In a project developed with support from FORHP, the Rural Health Information Hub provides seven learning modules in this toolkit to help providers prevent and/or manage diabetes in rural areas, where residents experience a 17% higher rate of type 2 diabetes than urban residents.  The modules include program models and successful examples, implications to consider for rural populations, and strategies for sustainability.


3RNet Recruiting for Retention Academy
Online educational opportunity to learn about tools and resources that can assist you in recruiting qualified providers to your rural and underserved areas.

Rural Hospital Toolkit for Transitioning to Value-based Systems
The Toolkit shares best practices for improving financial, operational and quality performance that position rural hospitals and networks for the future, as well as outlines strategies for transitioning to value-based purchasing and population health. Rural providers and leaders should use the Toolkit to identify performance improvement opportunities for their hospitals and networks, and develop strategies for successfully transitioning to population health.

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Funding Opportunities

For funding opportunities without a specific deadline, please visit the VRHA Resources page

AmeriCorps State and National Grants
Funding for programs that are designed to strengthen communities and solve local problems, including those found in rural and underserved areas. Funds may be used for programs that utilize AmeriCorps member in the following areas: disaster services, economic opportunity, healthy futures, environmental stewardship, education, and veterans and military families.
Letter of Intent (Required): Dec 7, 2016
Application Deadline: Jan 18, 2017 

Henry Schein Cares Medal
The Henry Schein Cares Medal recognizes excellence in expanding access to healthcare for the underserved nationwide. Applying nonprofit organizations must demonstrate that their submitted program has expanded access to healthcare for the underserved in a novel and innovative way that is measurable and quantifiable. Emphasis will be placed on access to healthcare for children (birth to age 18), although all efforts to expand access to care will be considered, including those involving companion animal health. Programs must demonstrate potential for replication and large-scale impact. Three finalists will be selected among applicants from each of three fields: oral health, animal health, and medicine. In each category, a gold, silver, and bronze medalist will be chosen. Each medalist will receive a cash award in the following amounts: $15,000 for gold, $10,000 for silver, and $5,000 for bronze. In addition to the cash awards, each finalist will receive $10,000 worth of product from Henry Schein, Inc. The application deadline is October 5, 2016.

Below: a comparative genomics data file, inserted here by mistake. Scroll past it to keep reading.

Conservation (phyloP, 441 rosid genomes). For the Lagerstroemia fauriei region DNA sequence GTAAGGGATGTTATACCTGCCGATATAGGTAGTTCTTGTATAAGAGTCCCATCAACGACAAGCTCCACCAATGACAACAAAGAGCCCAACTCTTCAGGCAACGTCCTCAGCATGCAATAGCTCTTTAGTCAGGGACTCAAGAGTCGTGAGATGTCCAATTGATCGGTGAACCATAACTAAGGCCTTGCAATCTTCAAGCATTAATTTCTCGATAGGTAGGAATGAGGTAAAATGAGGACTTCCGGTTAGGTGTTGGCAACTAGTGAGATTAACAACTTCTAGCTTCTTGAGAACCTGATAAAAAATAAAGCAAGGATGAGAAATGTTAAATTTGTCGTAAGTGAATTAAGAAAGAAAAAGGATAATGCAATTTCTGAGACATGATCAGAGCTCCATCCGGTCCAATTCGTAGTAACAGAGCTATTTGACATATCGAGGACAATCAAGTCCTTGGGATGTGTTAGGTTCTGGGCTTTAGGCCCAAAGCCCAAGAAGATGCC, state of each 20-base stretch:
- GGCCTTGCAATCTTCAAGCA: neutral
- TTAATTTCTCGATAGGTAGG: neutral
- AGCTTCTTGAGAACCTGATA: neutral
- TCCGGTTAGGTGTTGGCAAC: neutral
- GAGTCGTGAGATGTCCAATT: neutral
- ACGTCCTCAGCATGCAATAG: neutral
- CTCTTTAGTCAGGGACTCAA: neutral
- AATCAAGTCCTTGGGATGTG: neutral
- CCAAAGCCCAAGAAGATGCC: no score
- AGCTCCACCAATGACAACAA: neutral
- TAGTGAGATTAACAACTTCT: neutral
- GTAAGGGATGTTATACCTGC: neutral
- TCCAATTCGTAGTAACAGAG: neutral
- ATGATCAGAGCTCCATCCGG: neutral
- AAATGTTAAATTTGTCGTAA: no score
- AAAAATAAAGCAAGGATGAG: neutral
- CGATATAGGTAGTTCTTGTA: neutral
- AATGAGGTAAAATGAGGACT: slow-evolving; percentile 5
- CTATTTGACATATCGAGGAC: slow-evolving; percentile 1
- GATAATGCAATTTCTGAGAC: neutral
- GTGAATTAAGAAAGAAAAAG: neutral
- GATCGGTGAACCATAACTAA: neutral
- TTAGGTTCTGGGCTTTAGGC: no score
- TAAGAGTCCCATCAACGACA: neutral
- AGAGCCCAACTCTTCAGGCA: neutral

Environmental Protection Agency
The Building the Capacity of Drinking Water Systems: Training and Technical Assistance for Small Systems program offers support to provide training and technical assistance to small public water systems, small wastewater systems, and private well owners located in urban and rural communities.
The application deadline is September 30, 2016. 

American Foundation for Suicide Prevention 
The annual program is designed to support research on suicide from a variety of disciplines. 6 innovation grant categories.
Deadline: Tuesday, November 15, 2016

AHRA and Toshiba Putting Patients First Program
The AHRA (Association for Medical Imaging Management) and Toshiba Putting Patients First Program seeks to improve pediatric and adult patient care and safety in diagnostic imaging. In 2016, the program will provide six grants of up to $7,500 each to single-site hospitals and imaging centers located in the United States. Three grants will be awarded for projects that improve the safety and comfort of pediatric imaging and three grants will be awarded for projects that improve overall patient care and safety in imaging. In addition, one grant of up to $20,000 will be awarded to an Integrated Delivery Network (IDN) or hospital system for projects that improve overall patient care and safety in imaging implemented across the IDN/hospital system. The projects funded by these grants will be used to create a best-practices tool to share with other hospitals and institutions.
The application deadline is October 28, 2016.